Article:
Return to index: [Subject] [Thread] [Date] [Author]

RE: Externally Bonded FRP Systems for Strengthening ConcreteStructures

[Subject Prev][Subject Next][Thread Prev][Thread Next]
-----Original Message-----
From: Paul Crocker [mailto:pcrocker(--nospam--at)] 
Sent: Friday, June 03, 2005 12:39 PM
To: seaint(--nospam--at)
Subject: RE: Externally Bonded FRP Systems for Strengthening

I have been told that the concern is not only debonding due to some
material or substrate problem, but also due to fire, vandalism,
accidents, neglect, and abuse.

-----/Original Message-----

This is somewhat true--although it is quite possible to fireproof the
application to achieve an acceptable fire rating. Also, most of the
locations where I have had this done aren't really accessible to
"vandalism and abuse," since it is covered up by so much of the building
envelope or interior finishes.

And accidents are of lesser probability. That leaves "neglect" which is
really what they're focusing on in current research (after all, how many
building owners "maintain" the building structure unless something 'goes

I really think that ignorance of the technology leads even many
engineers to dismiss it. We had one "well known" firm in Houston object
to it because "everyone knows that it deteriorates under UV radiation in
only five years or so," a bit of "knowledge" that didn't square with
documented facts.

We structural engineers are surprisingly averse to learning and
understanding new ways of doing things (The first LRFD edition was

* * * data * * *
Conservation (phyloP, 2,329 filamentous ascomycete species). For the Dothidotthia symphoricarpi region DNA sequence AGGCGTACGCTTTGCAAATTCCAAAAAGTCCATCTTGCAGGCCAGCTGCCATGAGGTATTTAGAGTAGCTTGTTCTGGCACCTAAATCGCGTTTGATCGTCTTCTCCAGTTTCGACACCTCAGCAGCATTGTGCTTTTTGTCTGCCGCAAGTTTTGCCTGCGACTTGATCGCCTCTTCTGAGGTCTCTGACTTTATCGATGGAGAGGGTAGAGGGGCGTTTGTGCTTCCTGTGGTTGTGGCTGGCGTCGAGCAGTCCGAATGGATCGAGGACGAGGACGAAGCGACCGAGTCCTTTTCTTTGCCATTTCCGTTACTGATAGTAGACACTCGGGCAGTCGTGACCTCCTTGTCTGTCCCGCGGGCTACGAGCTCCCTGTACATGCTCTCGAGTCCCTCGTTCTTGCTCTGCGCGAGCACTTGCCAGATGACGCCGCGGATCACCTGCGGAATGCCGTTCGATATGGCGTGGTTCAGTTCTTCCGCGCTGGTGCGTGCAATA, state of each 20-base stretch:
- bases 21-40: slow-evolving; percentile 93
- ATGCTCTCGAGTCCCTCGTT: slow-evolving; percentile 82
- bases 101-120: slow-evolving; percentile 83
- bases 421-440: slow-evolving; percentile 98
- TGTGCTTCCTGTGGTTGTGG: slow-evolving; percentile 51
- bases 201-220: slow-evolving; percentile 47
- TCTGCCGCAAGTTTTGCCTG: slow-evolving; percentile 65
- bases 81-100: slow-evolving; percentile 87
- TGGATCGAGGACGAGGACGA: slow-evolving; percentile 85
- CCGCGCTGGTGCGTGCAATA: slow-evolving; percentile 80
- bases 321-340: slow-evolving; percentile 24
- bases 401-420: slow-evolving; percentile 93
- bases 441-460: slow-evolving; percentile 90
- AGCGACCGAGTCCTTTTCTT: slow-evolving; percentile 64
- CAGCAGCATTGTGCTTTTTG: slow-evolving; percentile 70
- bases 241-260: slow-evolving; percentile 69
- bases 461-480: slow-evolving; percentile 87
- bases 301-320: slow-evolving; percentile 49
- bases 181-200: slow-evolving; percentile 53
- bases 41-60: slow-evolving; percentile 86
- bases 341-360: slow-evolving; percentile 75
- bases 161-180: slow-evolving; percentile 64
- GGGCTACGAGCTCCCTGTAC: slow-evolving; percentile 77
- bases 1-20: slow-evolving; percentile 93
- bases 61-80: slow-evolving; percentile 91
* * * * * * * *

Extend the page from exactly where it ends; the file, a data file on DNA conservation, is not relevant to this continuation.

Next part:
published almost twenty years ago, but the argument's still going on?
Please). I've run into a few (such as the guys at Walter P. Moore) who
are very familiar with it, and specify it quite frequently, but most
structural engineers don't know a thing about FRP strengthening, and
don't want to know. They console themselves with repeating the bromides
about "vandalism and fire," etc.

Yes, these things are of concern, but no more so than for any building
structural element or system. We reflect these adverse probabilities in
our calculations and proceed from there. That said, I am careful not to
rely on the notion that it is the answer to all problems of diminished
structural capacity. The limitations need to be observed.

But they will probably become at least marginally less stringent as time
goes on, and more is learned about the behavior of these composite
systems. That's the way it always works with new construction

This is an elegant solution in those situations where it works. And it's
fascinating to get it to work.

This email and any files transmitted with it are confidential and intended solely for the use of the addressee. If you are not the intended addressee, then you have received this email in error and any use, dissemination, forwarding, printing, or copying of this email is strictly prohibited. Please notify us immediately of your unintended receipt by reply and then delete this email and your reply. Tyson Foods, Inc. and its subsidiaries and affiliates will not be held liable to any person resulting from the unintended or unauthorized use of any information contained in this email or as a result of any additions or deletions of information originally contained in this email.

******* ****** ******* ******** ******* ******* ******* ***
*   Read list FAQ at:
*   This email was sent to you via Structural Engineers 
*   Association of Southern California (SEAOSC) server. To 
*   subscribe (no fee) or UnSubscribe, please go to:
*   Questions to seaint-ad(--nospam--at) Remember, any email you 
*   send to the list is public domain and may be re-posted 
*   without your permission. Make sure you visit our web 
*   site at: 
******* ****** ****** ****** ******* ****** ****** ********